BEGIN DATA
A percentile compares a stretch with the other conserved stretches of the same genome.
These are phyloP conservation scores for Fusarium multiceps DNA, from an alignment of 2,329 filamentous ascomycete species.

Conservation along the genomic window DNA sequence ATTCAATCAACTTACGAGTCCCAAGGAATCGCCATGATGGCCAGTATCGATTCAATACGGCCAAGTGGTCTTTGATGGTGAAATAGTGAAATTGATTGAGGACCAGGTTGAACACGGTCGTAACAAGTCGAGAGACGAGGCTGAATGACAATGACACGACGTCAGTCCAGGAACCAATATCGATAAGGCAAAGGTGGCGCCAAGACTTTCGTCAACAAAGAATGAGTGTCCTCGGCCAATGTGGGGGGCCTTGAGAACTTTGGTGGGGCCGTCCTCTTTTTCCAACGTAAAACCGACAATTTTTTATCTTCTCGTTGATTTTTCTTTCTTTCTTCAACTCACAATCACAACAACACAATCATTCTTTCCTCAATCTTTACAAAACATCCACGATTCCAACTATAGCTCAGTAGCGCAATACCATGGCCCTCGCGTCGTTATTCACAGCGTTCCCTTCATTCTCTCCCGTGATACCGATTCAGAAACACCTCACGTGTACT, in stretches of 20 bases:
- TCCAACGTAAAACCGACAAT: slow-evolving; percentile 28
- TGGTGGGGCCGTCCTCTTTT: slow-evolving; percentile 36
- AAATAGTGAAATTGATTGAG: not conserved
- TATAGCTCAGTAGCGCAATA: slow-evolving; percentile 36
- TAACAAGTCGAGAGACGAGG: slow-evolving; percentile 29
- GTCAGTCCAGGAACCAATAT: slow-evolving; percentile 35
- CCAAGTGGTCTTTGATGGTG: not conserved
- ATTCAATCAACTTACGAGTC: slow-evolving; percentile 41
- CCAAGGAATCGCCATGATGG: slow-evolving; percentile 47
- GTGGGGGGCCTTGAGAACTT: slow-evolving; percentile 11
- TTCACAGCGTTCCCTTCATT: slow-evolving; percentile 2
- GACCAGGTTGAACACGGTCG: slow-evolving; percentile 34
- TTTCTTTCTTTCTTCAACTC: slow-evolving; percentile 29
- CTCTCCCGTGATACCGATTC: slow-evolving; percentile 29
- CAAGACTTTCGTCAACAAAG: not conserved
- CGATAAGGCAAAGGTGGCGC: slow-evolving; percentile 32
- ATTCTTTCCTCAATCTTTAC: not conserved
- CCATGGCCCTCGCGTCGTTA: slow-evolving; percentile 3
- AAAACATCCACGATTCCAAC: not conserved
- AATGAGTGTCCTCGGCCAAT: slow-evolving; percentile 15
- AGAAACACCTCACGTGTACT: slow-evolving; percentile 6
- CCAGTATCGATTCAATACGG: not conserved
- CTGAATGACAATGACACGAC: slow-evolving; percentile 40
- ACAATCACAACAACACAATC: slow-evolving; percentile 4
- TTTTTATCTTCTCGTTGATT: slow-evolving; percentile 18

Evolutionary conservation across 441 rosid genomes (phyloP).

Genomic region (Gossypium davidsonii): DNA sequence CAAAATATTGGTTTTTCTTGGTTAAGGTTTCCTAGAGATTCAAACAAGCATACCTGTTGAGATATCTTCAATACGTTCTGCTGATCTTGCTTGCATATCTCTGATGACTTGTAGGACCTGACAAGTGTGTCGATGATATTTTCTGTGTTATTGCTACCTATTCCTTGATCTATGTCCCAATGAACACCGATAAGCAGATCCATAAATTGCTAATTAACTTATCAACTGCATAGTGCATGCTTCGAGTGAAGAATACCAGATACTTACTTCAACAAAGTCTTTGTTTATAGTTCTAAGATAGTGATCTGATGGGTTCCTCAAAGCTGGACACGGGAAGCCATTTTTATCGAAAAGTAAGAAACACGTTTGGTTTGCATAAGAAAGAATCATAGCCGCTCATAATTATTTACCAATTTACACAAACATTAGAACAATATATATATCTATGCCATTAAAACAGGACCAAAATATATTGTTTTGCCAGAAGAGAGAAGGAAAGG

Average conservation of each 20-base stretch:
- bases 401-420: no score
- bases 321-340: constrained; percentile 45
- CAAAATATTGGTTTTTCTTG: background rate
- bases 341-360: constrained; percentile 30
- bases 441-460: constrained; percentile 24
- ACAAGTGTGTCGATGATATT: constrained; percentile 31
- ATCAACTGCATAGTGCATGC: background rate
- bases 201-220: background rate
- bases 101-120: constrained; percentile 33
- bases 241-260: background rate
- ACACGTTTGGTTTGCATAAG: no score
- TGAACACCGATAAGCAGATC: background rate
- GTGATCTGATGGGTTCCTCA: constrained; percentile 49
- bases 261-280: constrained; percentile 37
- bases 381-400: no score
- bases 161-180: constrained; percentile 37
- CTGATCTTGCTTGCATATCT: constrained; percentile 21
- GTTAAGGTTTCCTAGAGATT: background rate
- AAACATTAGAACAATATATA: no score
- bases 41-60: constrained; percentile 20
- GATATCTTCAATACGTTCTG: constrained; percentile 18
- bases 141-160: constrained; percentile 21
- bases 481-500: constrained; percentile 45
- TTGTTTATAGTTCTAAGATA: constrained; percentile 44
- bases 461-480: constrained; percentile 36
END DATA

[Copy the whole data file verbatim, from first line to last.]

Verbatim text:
A percentile compares a stretch with the other conserved stretches of the same genome.
These are phyloP conservation scores for Fusarium multiceps DNA, from an alignment of 2,329 filamentous ascomycete species.

Conservation along the genomic window DNA sequence ATTCAATCAACTTACGAGTCCCAAGGAATCGCCATGATGGCCAGTATCGATTCAATACGGCCAAGTGGTCTTTGATGGTGAAATAGTGAAATTGATTGAGGACCAGGTTGAACACGGTCGTAACAAGTCGAGAGACGAGGCTGAATGACAATGACACGACGTCAGTCCAGGAACCAATATCGATAAGGCAAAGGTGGCGCCAAGACTTTCGTCAACAAAGAATGAGTGTCCTCGGCCAATGTGGGGGGCCTTGAGAACTTTGGTGGGGCCGTCCTCTTTTTCCAACGTAAAACCGACAATTTTTTATCTTCTCGTTGATTTTTCTTTCTTTCTTCAACTCACAATCACAACAACACAATCATTCTTTCCTCAATCTTTACAAAACATCCACGATTCCAACTATAGCTCAGTAGCGCAATACCATGGCCCTCGCGTCGTTATTCACAGCGTTCCCTTCATTCTCTCCCGTGATACCGATTCAGAAACACCTCACGTGTACT, in stretches of 20 bases:
- TCCAACGTAAAACCGACAAT: slow-evolving; percentile 28
- TGGTGGGGCCGTCCTCTTTT: slow-evolving; percentile 36
- AAATAGTGAAATTGATTGAG: not conserved
- TATAGCTCAGTAGCGCAATA: slow-evolving; percentile 36
- TAACAAGTCGAGAGACGAGG: slow-evolving; percentile 29
- GTCAGTCCAGGAACCAATAT: slow-evolving; percentile 35
- CCAAGTGGTCTTTGATGGTG: not conserved
- ATTCAATCAACTTACGAGTC: slow-evolving; percentile 41
- CCAAGGAATCGCCATGATGG: slow-evolving; percentile 47
- GTGGGGGGCCTTGAGAACTT: slow-evolving; percentile 11
- TTCACAGCGTTCCCTTCATT: slow-evolving; percentile 2
- GACCAGGTTGAACACGGTCG: slow-evolving; percentile 34
- TTTCTTTCTTTCTTCAACTC: slow-evolving; percentile 29
- CTCTCCCGTGATACCGATTC: slow-evolving; percentile 29
- CAAGACTTTCGTCAACAAAG: not conserved
- CGATAAGGCAAAGGTGGCGC: slow-evolving; percentile 32
- ATTCTTTCCTCAATCTTTAC: not conserved
- CCATGGCCCTCGCGTCGTTA: slow-evolving; percentile 3
- AAAACATCCACGATTCCAAC: not conserved
- AATGAGTGTCCTCGGCCAAT: slow-evolving; percentile 15
- AGAAACACCTCACGTGTACT: slow-evolving; percentile 6
- CCAGTATCGATTCAATACGG: not conserved
- CTGAATGACAATGACACGAC: slow-evolving; percentile 40
- ACAATCACAACAACACAATC: slow-evolving; percentile 4
- TTTTTATCTTCTCGTTGATT: slow-evolving; percentile 18

Evolutionary conservation across 441 rosid genomes (phyloP).

Genomic region (Gossypium davidsonii): DNA sequence CAAAATATTGGTTTTTCTTGGTTAAGGTTTCCTAGAGATTCAAACAAGCATACCTGTTGAGATATCTTCAATACGTTCTGCTGATCTTGCTTGCATATCTCTGATGACTTGTAGGACCTGACAAGTGTGTCGATGATATTTTCTGTGTTATTGCTACCTATTCCTTGATCTATGTCCCAATGAACACCGATAAGCAGATCCATAAATTGCTAATTAACTTATCAACTGCATAGTGCATGCTTCGAGTGAAGAATACCAGATACTTACTTCAACAAAGTCTTTGTTTATAGTTCTAAGATAGTGATCTGATGGGTTCCTCAAAGCTGGACACGGGAAGCCATTTTTATCGAAAAGTAAGAAACACGTTTGGTTTGCATAAGAAAGAATCATAGCCGCTCATAATTATTTACCAATTTACACAAACATTAGAACAATATATATATCTATGCCATTAAAACAGGACCAAAATATATTGTTTTGCCAGAAGAGAGAAGGAAAGG

Average conservation of each 20-base stretch:
- bases 401-420: no score
- bases 321-340: constrained; percentile 45
- CAAAATATTGGTTTTTCTTG: background rate
- bases 341-360: constrained; percentile 30
- bases 441-460: constrained; percentile 24
- ACAAGTGTGTCGATGATATT: constrained; percentile 31
- ATCAACTGCATAGTGCATGC: background rate
- bases 201-220: background rate
- bases 101-120: constrained; percentile 33
- bases 241-260: background rate
- ACACGTTTGGTTTGCATAAG: no score
- TGAACACCGATAAGCAGATC: background rate
- GTGATCTGATGGGTTCCTCA: constrained; percentile 49
- bases 261-280: constrained; percentile 37
- bases 381-400: no score
- bases 161-180: constrained; percentile 37
- CTGATCTTGCTTGCATATCT: constrained; percentile 21
- GTTAAGGTTTCCTAGAGATT: background rate
- AAACATTAGAACAATATATA: no score
- bases 41-60: constrained; percentile 20
- GATATCTTCAATACGTTCTG: constrained; percentile 18
- bases 141-160: constrained; percentile 21
- bases 481-500: constrained; percentile 45
- TTGTTTATAGTTCTAAGATA: constrained; percentile 44
- bases 461-480: constrained; percentile 36